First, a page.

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International Curatorial Practice and the Problematic De-territorialization of the ‘Identity’ Show: Deconstructing the Third Guangzhou Triennial, Farewell to Post-Colonialism

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The Third Guangzhou Triennial, Farewell to Post-Colonialism (2008) was intended as a return to a searching deconstructivist critique of the relationship between identity and social inequality. This article seeks to problematize that intended significance by drawing attention to ways in which the position adopted by the curators of the exhibition was rendered critically ineffective as a result of the de-territorializing effects of localized discursive restrictions on public display and discussion. In reconsidering the international ‘identity’ show more generally, attention will be drawn towards the necessity of a renewed deconstructive attention not only to specific instances of cultural dominance, but also relationships between curatorial practices and their particular discursive contexts.
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Keywords: (Johnson) Chang Tsong-Zung; Gao Shiming; Sarat Maharaj; Third Guangzhou Triennial; exhibitions in China; identity; post-colonialism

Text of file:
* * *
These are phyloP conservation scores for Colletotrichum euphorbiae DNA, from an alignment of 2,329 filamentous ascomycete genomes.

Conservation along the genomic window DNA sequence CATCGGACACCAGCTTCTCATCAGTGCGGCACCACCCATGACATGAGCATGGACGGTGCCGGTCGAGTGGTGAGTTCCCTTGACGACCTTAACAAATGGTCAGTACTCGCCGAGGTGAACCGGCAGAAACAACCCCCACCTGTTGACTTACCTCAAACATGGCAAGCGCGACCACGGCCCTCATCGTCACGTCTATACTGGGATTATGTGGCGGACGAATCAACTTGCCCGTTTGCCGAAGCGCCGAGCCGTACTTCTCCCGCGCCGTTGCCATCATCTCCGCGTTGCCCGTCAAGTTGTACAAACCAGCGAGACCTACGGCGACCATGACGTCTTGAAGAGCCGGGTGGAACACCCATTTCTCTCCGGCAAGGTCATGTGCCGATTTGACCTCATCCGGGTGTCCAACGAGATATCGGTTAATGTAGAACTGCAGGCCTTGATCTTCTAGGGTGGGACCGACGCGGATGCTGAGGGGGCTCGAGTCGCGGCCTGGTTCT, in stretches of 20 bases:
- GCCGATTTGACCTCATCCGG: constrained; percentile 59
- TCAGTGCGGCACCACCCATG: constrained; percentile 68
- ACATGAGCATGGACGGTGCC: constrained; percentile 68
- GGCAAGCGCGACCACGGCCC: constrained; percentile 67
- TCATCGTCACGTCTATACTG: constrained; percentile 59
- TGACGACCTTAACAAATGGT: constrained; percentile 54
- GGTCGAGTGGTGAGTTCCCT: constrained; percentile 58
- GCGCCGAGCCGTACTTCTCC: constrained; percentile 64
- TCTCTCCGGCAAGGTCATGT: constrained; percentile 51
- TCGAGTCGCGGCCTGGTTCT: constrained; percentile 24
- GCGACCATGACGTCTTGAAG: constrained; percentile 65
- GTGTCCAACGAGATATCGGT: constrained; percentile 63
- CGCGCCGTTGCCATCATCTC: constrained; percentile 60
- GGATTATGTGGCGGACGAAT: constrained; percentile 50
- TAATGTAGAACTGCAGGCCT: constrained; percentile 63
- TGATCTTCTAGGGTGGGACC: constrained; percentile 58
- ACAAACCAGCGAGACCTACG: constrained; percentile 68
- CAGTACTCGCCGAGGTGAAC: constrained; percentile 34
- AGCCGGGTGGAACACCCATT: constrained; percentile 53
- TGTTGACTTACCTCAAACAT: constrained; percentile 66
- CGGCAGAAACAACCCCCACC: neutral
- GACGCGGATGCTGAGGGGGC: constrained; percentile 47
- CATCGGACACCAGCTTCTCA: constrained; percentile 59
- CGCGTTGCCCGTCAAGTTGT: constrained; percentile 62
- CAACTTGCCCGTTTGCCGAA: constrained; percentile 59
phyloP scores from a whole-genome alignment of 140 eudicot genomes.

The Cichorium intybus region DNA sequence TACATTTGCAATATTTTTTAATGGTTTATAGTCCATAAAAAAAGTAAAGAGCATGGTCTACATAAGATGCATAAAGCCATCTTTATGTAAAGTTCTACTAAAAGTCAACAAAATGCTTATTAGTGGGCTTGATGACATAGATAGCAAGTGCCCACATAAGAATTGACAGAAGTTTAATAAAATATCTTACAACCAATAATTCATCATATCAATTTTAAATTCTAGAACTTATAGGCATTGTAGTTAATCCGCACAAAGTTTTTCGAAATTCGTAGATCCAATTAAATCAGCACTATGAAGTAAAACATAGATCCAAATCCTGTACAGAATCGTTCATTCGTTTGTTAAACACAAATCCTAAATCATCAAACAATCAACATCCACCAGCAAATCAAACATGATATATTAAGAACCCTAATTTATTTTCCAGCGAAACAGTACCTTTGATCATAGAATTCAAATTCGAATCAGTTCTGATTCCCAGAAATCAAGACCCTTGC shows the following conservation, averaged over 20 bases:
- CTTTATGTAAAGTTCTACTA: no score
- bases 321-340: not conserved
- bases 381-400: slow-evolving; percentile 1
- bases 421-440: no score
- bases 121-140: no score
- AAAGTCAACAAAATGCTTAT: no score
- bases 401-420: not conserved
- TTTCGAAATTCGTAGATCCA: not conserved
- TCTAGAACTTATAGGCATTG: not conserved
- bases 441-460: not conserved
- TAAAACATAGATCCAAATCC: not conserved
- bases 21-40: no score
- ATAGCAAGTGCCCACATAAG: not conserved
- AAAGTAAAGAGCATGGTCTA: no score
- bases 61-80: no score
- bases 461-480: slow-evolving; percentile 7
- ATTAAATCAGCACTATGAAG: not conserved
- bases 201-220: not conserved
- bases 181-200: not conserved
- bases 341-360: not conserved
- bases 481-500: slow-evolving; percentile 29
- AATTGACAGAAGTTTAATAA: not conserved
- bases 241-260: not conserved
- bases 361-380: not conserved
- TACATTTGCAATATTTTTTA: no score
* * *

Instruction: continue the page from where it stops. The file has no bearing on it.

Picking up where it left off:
Document Type: Research Article

Affiliations: University of Nottingham

Publication date: February 1, 2015

More about this publication?
  • The Journal of Curatorial Studies is an international, peer-reviewed publication that explores the cultural functioning of curating and its relation to exhibitions, institutions, audiences, aesthetics and display culture. The journal takes a wide perspective in the inquiry into what constitutes "the curatorial." Curating has evolved considerably from the connoisseurship model of arranging objects to now encompass performative, virtual and interventionist strategies. While curating as a spatialized discourse of art objects remains important, the expanded cultural practice of curating not only produces exhibitions for audiences to view, but also plays a catalytic role in redefining aesthetic experience, framing cultural conditions in institutions and communities, and inquiring into constructions of knowledge and ideology.
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